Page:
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‘The world has changed’ Winning a nuclear war is impossible, says Moscow, but Washington must understand that peace is harder now than during the Cold War

Source: Meduza
Maxim Shemetov / Reuters / Scanpix / LETA

World leaders traded ominous remarks about the future on Monday as the 10th Review Conference for the Treaty on the Non-Proliferation of Nuclear Weapons (NPT) got underway in New York. “Today, humanity is just one misunderstanding, one miscalculation away from nuclear annihilation,” warned UN head Antonio Guterres, adding, “We have been extraordinarily lucky so far. But luck is not a strategy. Nor is it a shield from geopolitical tensions boiling over into nuclear conflict.” Western powers and senior officials in Russia agree about the dangers of atomic bombs, but the consensus weakens once the conversation moves to concrete steps.

Representatives of France, Great Britain, and the United States issued a joint statement criticizing Russia’s “irresponsible and dangerous nuclear rhetoric and behavior” in response to Western opposition to the “unprovoked and unlawful war of aggression against Ukraine.” “Nuclear weapons, for as long as they exist, should serve defensive purposes, deter aggression, and prevent war. We condemn those who would use or threaten to use nuclear weapons for military coercion, intimidation, and blackmail,” they said.

President Biden made a separate statement, as well, urging Moscow to “negotiate a new arms control framework to replace New START when it expires in 2026.” (He also called on Beijing to “engage in talks that will reduce the risk of miscalculation and address destabilizing military dynamics.”)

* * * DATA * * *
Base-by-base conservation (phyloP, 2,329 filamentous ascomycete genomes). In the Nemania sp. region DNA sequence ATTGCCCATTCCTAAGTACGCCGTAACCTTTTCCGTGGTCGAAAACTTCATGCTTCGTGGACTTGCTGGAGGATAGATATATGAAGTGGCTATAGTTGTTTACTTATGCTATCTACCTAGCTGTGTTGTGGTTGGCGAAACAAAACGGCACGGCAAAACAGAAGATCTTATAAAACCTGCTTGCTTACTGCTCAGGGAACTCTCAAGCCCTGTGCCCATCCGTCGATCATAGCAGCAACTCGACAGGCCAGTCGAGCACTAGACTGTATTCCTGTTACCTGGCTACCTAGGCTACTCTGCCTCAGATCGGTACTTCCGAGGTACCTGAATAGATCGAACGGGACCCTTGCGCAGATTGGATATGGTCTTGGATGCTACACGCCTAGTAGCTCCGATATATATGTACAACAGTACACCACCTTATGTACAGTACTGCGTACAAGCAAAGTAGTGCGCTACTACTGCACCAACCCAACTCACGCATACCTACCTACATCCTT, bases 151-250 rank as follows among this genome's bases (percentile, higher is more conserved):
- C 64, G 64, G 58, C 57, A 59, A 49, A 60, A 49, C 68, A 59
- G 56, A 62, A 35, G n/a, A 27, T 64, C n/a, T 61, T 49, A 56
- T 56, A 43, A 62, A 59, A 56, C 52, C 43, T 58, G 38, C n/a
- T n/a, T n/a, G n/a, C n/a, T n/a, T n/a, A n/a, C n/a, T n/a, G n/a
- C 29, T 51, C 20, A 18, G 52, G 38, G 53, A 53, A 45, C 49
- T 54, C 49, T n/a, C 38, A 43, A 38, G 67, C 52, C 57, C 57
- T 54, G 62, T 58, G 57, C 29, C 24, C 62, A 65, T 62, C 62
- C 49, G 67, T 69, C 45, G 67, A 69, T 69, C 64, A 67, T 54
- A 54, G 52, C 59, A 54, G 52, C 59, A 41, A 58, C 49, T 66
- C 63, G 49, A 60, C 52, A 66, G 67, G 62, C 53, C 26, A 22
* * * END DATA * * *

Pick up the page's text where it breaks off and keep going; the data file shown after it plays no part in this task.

In his own appeal to the conference, Vladimir Putin stressed that winning a nuclear war is impossible and beginning one would be unwise:

As a state party to the NPT and one of its depositaries, Russia consistently follows the letter and spirit of the treaty. We have fully fulfilled our obligations under bilateral agreements with the U.S. on reducing and limiting the weapons in question. We are guided by the understanding that there can be no winners in a nuclear war and such a war should never be unleashed. We support equal and indivisible security for all members of the global community.

On his Telegram channel, the increasingly belligerent Security Council Deputy Chairman (and former President) Dmitry Medvedev remarked that “the Americans have come crawling” to talk about strategic security:

With a heavy heart, Biden spit out that, hey, even during the Cold War the USSR and U.S. discussed security issues and found compromises. And that we need a new treaty to limit nuclear arsenals to replace START-3, which expires in 2026. That’s all fine, of course, but I’ll point this out again: the situation now is far worse than the Cold War. Far worse! And we’re not to blame for that. And most importantly… Do we need it at all? The world has changed.

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